At 10 a.m. Monday morning, while most of Washington, D.C., lay quietly under a blanket of snow, the U.S. Supreme Court rang with nerve-wracking arguments over the fate of Florida death row inmate Freddie Lee Hall. 
The question at hand was whether Hall, who in 1978 helped assault and murder a 21-year-old woman, is intelligent enough to merit the death sentence. The court's decision could set new national standards for assessing the mental capacities of death row inmates. In 2002, the Supreme Court ruled that executing people who are intellectually disabled qualifies as cruel and unusual punishment, which is unconstitutional, but it left individual states to establish their own means of assessing a defendant's level of impairment.
Since the 2002 ruling, Florida has opted for a strict definition of intellectual disability as having a score of 70 or below on tests that measure a person’s IQ. The state says that Hall's average score puts him above a "bright line" of 70, and therefore makes him eligible to be executed. But Hall's lawyers and mental health organizations, including the American Psychological Association and American Psychiatric Association, argue that Hall's assessment does not include the standard 5-point margin of error built into the design of the test. If that uncertainty is considered, Hall would not be eligible for the death penalty, they argue.
In an hourlong hearing , justices grilled both Hall's and Florida's representatives over the statistical nuts and bolts of the IQ test and its analysis. Several expressed considerable confusion over what it means to have an intellectual disability (referred to by both lawyers and justices in the court transcript as "mental retardation"), given the phrase’s recent redefinition in the newest edition of the Diagnostic and Statistical Manual of Mental Disorders, or DSM. Justice Anthony Kennedy asked what it means to have an intellectual disability according to the DSM definition. Although such a definition means "that the scholars can talk about it," he asked: "Is … there any evidence that society in general gives substantial deference to the psychiatric profession in this respect?"
Other justices seemed to find the use of the IQ test alone problematic. "[T]he ultimate determination here is whether somebody is mentally retarded; and the IQ test is just a part of that," noted Justice Elena Kagan. "It's a part of one prong of that ultimate determination." In considering Florida's approach, she and other justices homed in on the fact that once a defendant received a test score above 70, the state does not allow them to submit other evidence about their cognitive abilities. "[W]hat your cutoff does is it essentially says the inquiry has to stop there," Kagan said. After a long line of cases demonstrating that "we allow people to make their best case about why they're not eligible for the death penalty," the Florida cutoff "stops that in its tracks," she said.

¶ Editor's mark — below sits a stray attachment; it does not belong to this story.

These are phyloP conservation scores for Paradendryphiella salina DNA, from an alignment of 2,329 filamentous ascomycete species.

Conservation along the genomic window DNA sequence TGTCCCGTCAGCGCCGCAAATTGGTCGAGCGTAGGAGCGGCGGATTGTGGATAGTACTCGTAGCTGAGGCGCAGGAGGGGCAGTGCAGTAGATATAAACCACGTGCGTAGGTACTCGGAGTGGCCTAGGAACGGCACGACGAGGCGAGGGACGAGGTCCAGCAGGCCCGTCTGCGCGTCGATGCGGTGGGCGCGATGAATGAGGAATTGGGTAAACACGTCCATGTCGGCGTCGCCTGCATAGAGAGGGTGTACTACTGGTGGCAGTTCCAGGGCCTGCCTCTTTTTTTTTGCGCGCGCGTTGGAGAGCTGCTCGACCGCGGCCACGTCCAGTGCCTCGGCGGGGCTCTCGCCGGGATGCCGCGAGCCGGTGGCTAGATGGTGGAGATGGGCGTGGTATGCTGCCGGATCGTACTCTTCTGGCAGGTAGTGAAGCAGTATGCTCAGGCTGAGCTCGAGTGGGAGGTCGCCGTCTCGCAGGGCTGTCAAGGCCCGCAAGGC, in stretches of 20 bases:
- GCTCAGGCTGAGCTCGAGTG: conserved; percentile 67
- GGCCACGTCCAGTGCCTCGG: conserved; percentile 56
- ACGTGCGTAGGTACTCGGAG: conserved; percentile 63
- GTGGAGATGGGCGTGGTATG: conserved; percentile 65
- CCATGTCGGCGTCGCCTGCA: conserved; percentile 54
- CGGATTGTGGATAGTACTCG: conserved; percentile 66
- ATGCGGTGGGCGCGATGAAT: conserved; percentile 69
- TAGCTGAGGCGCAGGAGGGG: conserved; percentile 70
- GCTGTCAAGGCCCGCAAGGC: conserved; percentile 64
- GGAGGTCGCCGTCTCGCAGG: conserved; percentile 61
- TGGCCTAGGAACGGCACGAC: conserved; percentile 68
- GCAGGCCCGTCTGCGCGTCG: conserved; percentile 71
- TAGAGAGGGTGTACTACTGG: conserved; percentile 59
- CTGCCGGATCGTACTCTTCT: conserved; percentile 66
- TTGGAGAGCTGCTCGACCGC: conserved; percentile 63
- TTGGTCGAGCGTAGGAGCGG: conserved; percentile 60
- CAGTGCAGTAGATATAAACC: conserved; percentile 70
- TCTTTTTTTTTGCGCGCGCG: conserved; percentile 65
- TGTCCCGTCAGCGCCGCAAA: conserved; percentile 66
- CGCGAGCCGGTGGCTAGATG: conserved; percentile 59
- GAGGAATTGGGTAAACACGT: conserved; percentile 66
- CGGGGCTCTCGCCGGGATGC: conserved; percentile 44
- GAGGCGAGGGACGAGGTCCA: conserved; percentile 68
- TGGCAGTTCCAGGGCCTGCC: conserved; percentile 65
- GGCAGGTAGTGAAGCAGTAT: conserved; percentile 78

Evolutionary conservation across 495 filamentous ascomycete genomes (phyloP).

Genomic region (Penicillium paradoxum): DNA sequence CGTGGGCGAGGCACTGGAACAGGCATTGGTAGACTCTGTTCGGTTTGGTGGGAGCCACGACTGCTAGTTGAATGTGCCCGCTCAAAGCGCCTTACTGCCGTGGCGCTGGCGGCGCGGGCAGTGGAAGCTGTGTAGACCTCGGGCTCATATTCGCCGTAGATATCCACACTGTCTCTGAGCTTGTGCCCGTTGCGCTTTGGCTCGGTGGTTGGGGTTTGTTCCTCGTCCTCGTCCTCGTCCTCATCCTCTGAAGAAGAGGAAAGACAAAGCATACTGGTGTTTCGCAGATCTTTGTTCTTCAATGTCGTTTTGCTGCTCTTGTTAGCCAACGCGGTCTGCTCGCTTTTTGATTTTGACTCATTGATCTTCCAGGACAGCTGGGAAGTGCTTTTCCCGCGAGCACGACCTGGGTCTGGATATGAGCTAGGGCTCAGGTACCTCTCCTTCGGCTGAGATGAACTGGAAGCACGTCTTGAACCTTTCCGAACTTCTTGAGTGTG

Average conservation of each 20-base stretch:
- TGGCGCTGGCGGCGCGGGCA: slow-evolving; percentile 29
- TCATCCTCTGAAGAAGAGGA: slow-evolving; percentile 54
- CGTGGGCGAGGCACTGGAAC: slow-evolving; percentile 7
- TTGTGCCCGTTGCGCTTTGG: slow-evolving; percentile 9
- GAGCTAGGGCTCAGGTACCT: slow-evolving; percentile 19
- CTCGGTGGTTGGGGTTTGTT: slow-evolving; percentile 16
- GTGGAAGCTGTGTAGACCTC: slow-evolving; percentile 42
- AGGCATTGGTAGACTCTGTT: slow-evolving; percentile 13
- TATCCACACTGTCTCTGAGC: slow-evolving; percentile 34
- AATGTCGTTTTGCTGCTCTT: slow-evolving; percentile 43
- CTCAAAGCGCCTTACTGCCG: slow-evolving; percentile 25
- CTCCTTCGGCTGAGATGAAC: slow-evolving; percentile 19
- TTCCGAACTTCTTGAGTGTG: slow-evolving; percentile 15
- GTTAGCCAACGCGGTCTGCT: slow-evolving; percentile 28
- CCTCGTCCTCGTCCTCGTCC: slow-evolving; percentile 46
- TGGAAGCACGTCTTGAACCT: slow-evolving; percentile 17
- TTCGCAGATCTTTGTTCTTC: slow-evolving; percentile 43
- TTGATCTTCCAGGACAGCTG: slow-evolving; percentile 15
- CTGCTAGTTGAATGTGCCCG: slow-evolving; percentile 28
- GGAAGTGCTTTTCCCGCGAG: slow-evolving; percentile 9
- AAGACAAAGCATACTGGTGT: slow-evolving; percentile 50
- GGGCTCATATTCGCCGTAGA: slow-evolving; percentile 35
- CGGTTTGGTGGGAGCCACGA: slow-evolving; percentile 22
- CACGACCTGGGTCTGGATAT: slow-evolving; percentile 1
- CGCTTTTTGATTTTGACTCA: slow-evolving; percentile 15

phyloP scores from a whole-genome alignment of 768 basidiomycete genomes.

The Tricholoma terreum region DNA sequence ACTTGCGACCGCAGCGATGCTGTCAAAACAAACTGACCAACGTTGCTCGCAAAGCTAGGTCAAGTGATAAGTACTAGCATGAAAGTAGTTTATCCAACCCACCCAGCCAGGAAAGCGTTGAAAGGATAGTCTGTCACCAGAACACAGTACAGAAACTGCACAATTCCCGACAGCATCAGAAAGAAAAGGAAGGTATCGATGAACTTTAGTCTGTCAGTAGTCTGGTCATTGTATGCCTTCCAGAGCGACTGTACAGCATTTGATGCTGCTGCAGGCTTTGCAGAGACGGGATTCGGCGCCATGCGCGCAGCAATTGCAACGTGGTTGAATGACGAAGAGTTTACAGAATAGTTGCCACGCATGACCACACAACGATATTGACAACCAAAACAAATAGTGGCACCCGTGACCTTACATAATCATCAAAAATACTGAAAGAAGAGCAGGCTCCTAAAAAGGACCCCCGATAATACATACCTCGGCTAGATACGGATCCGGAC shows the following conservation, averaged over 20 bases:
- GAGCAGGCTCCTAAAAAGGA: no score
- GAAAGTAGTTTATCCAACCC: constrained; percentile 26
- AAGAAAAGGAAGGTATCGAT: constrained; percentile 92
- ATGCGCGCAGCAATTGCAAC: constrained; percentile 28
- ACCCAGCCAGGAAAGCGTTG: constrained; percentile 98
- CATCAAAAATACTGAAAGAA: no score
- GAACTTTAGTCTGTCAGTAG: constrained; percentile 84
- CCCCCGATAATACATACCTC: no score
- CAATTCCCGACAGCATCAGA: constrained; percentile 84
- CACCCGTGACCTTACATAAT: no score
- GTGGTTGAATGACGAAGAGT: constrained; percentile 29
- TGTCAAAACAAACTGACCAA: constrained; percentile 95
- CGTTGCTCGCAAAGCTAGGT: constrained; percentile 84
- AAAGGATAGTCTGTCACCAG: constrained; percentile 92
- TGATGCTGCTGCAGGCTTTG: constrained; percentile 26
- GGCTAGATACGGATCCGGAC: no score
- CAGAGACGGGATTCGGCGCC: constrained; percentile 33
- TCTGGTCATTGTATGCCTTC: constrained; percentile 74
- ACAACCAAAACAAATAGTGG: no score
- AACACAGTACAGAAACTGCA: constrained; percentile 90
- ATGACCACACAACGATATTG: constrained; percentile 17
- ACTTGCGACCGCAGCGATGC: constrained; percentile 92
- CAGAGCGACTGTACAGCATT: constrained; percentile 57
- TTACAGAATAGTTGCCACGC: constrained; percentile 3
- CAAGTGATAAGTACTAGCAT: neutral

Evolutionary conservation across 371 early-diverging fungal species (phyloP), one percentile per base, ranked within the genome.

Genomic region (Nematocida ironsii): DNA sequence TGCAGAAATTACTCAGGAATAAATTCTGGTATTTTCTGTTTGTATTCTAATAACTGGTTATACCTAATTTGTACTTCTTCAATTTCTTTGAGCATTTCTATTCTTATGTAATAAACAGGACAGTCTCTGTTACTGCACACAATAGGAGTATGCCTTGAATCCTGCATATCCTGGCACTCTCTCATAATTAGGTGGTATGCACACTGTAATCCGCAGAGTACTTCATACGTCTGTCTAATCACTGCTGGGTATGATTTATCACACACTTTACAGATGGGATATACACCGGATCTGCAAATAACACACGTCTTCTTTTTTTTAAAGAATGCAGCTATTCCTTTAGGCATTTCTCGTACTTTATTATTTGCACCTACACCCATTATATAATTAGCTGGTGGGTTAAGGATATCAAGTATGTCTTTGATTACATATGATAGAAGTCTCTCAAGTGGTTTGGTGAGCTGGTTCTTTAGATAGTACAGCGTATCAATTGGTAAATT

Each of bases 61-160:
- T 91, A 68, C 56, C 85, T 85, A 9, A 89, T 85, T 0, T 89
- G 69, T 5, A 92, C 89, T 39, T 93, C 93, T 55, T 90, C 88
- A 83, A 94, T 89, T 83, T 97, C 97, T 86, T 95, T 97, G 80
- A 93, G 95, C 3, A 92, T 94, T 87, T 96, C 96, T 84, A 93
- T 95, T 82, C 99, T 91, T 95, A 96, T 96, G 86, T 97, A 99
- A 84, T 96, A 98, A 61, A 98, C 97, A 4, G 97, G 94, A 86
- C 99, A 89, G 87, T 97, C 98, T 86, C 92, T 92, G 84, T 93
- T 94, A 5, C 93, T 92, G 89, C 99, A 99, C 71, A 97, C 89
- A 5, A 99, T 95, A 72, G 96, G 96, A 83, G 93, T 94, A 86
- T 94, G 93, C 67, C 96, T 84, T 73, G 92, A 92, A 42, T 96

The court has until early summer to issue a decision.
One researcher, however, says Hall v. Florida demonstrates why the DSM’s definition of intellectual disability needed to be revised. Too often, says James Harris, a professor of neurodevelopmental psychiatry at Johns Hopkins University in Baltimore, Maryland, an IQ score can't predict or explain how a person copes with real-life challenges and social situations and is used inappropriately in court. That was one reason Harris spearheaded the recent changes in the DSM’s chapter on neurodevelopmental disorders and served as a consultant to Lee’s lawyers. The new DSM, Harris says, emphasizes "adaptive ability"—how a person responds to difficult social and practical challenges—and not just IQ.
The hearing went "pretty much as I expected," Lee Kovarsky of the University of Maryland Francis King Carey School of Law in Baltimore tells ScienceInsider. He represented Marvin Wilson, who had an IQ of 61, before he was executed for murder in Texas in 2012. Kovarsky says that although he and other advocates are hoping the court uses the case as an opportunity to issue a broad ruling on mental health and the death penalty, he says the justices appeared to take a narrower approach, focusing on the mechanics of the 70-and-below IQ rule. The court “wants to have its cake and eat it, too," he says. It "wants to say there's a bar" of mental function below which you cannot execute, but "it doesn't want to have to deal with the corollary, which is to define what mental retardation is."